Between April and June this year, NGCP said that electricity supply is thin, even with an expected incoming 700-MW capacity from new power plants.
The Luzon grid needs around 4 percent of the peak demand, or around 491 MW, in regulating power to stabilize the grid. It also needs to maintain power equivalent to the largest plant online, which is 647 MW, as contingency power to support the grid in case of an emergency power plant shutdown.
Should the net operating margin fall below these numbers, NGCP will issue a yellow alert. Further, if the power supply falls below the system peak demand (SPD), a red alert will be issued.
As such, the NGCP stressed the need for a comprehensive, far-reaching power development plan that considers generation technology, facility location, and dispatch hierarchy.
“In a situation where supply is thin, even NGCP is hard-pressed to find ancillary services to support the grid. NGCP is strictly prohibited by law from building its own power plants, and it is entirely dependent on the generating capacities that are installed in the Philippine grid,” it explained.
Just recently, the DOE held a news conference and released official power demand and supply figures.
It forecasts a total system peak demand of 12,285 MW for Luzon to occur in May 2020, an increase of 8.3 percent from the actual 2019 peak demand of 11,344 MW, which occurred on June 21, 2019.
“While there is enough power capacity at present, depending on the volume of forced outages, yellow and/or red alerts may be raised,” said the DOE.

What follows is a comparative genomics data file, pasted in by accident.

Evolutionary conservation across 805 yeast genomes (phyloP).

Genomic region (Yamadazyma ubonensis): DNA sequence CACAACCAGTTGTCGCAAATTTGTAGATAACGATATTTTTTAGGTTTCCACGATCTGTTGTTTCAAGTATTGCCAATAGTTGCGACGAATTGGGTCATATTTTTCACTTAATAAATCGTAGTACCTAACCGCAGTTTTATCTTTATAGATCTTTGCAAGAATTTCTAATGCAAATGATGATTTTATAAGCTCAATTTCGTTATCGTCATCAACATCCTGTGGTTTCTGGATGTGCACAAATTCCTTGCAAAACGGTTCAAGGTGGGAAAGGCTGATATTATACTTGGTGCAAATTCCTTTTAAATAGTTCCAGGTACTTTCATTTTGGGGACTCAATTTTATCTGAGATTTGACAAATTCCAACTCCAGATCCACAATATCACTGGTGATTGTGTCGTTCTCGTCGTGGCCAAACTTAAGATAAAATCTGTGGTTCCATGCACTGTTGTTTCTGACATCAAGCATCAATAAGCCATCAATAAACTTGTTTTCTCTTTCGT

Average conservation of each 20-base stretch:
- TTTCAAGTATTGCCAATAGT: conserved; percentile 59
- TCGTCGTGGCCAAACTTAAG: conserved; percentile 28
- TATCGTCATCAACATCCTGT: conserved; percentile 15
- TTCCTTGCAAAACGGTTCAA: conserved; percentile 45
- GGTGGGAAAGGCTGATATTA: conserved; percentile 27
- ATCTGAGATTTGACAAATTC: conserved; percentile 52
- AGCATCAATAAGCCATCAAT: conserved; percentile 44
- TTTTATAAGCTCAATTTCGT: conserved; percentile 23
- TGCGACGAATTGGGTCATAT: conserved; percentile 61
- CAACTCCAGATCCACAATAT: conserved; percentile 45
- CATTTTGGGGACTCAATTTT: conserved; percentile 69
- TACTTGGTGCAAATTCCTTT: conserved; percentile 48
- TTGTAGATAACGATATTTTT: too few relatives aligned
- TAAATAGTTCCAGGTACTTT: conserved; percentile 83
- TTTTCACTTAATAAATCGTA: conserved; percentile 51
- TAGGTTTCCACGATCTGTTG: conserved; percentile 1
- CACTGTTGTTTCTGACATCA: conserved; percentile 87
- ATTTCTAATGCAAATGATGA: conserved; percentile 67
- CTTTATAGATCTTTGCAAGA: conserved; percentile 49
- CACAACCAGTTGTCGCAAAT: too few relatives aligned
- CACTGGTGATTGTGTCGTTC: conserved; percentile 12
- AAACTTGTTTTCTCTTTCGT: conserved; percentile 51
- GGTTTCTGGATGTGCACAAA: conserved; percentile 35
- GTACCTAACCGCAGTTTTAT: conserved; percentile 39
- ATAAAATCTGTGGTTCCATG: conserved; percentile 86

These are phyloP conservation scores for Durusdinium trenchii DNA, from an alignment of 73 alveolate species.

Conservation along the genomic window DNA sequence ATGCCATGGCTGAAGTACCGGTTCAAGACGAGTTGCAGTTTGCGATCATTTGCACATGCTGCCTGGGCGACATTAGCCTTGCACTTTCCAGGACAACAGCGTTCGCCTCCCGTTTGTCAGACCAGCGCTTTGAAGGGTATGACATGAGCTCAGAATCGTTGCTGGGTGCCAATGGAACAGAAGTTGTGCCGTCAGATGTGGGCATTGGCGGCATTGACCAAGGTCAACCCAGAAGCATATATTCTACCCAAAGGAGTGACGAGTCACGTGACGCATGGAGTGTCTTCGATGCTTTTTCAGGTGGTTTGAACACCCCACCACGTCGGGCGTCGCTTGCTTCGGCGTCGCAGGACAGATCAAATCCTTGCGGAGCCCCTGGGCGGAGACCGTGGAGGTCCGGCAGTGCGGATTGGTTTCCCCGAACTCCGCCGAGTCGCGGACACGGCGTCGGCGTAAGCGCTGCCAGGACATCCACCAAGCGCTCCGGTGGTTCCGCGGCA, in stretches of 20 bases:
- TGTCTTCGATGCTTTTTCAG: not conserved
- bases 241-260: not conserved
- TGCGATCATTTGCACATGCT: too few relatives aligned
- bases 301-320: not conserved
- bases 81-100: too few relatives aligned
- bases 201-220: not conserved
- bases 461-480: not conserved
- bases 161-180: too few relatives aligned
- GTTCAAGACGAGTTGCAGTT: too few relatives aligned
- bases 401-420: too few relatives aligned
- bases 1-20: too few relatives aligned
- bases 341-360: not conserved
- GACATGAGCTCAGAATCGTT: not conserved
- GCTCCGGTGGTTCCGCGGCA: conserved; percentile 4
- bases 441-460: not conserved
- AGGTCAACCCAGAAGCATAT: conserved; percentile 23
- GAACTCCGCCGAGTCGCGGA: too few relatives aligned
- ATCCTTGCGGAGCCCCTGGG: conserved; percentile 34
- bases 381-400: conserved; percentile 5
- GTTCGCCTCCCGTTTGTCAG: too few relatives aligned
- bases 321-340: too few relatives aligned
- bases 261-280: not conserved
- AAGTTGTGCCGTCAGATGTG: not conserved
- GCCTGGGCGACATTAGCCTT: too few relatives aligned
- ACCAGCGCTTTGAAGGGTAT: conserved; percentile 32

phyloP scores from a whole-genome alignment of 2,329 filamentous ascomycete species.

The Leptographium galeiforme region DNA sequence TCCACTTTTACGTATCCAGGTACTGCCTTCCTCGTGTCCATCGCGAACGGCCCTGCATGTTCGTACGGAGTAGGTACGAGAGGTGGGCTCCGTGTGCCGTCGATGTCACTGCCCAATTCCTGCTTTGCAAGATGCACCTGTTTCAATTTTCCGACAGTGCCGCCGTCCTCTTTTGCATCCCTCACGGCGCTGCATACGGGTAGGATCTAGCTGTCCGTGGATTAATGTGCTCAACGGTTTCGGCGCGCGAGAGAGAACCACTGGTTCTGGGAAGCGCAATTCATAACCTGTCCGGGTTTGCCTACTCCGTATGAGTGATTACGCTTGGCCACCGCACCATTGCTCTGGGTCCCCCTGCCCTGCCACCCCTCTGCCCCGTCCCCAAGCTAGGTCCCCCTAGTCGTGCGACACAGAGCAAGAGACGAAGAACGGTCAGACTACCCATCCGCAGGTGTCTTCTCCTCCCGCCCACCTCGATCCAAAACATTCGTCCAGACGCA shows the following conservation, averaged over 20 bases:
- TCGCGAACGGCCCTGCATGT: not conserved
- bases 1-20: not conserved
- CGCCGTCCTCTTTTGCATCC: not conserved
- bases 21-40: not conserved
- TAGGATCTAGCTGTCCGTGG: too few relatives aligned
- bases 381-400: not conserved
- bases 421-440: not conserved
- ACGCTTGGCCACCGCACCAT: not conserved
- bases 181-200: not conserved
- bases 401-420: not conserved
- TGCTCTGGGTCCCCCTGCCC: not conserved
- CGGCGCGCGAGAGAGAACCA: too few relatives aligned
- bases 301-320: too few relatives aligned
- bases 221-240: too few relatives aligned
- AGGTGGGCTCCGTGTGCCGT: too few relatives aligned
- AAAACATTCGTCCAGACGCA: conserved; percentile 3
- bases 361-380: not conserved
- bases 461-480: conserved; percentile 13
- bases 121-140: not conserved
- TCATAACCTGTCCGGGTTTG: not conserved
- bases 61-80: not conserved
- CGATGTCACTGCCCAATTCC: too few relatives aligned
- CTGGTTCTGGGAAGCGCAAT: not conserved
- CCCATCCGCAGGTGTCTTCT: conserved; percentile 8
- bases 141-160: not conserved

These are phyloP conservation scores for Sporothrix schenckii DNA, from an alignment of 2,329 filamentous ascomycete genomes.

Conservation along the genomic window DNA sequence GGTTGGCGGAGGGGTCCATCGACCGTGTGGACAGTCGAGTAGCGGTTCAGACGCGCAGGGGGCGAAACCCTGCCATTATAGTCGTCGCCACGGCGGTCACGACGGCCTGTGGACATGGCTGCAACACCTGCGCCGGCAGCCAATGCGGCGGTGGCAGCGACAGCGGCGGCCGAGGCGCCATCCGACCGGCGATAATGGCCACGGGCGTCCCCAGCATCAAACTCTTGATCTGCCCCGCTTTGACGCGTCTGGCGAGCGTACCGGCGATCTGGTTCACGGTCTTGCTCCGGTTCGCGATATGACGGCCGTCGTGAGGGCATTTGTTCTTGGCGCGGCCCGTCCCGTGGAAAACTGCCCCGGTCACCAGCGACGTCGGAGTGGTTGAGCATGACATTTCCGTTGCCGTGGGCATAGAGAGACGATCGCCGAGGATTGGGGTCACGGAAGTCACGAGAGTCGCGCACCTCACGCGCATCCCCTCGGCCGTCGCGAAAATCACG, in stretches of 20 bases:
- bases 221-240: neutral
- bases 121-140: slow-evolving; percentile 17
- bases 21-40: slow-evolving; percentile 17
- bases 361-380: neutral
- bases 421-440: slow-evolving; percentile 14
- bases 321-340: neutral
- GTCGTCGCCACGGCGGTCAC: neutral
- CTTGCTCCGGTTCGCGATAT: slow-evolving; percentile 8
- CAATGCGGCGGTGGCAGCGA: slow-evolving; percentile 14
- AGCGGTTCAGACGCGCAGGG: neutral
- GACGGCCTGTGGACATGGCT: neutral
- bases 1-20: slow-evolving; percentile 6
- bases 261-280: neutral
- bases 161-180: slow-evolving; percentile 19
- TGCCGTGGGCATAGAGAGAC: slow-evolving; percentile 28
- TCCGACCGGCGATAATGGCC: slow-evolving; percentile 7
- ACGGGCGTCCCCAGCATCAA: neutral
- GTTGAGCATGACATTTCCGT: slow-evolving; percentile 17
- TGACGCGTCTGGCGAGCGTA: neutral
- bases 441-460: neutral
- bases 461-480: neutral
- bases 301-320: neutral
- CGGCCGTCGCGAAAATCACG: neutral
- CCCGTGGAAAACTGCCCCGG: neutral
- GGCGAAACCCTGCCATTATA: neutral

The DOE, however, is unfazed. Secretary Alfonso Cusi said his office has been actively working with the entire energy family for all the necessary preparations, as well as the development of harmonized solutions to ensure adequate power supply all year round.
The interruptible load program (ILP) is one of the measures identified by the DOE to help ease demand on the grid.
The Manila Electric Company (Meralco), which distributes electricity to 6.7 million customers, is ready to activate its ILP, in which it will ask its partner establishments to turn their power generators on whenever the power supply is constricted, instead of drawing power from the grid. Thus, power supply that will not be consumed by participating customers will be available for use by other customers within Meralco’s franchise area.
“In case there are forced outages by the power generators, Meralco has measures in place to ensure continued, reliable service to our customers. It continues to reach out to partner customers to implement the ILP in order to augment the power supply needed in households in Luzon during times of challenged supply,” said Meralco spokesman Joe Zaldarriaga when sought for comment.
Meralco anticipates yearly peak demand growing at around 3.5 percent.
“For the period 2000 to 2019, the compounded annual growth rate of Meralco’s peak demand was around 3.5 percent. We see long-run growth to be similar to last 20 years,” said Meralco utility economics head Lawrence Fernandez.
Aside from ILP, the DOE encourages consumers to actively practice energy efficiency and conservation measures to help curb demand.
The net metering policy, it added, could also help. Under the net metering program, electricity end-users with renewable energy installations can sell electricity they generate in excess of what they can consume directly to their distribution utility.
So, are consumers spared from possible brownouts with all these measures cited by the DOE?
The DOE’s reply: “These are just contingency measures in the event of forced outages, which are outside of the department’s control and cannot accurately forecast.”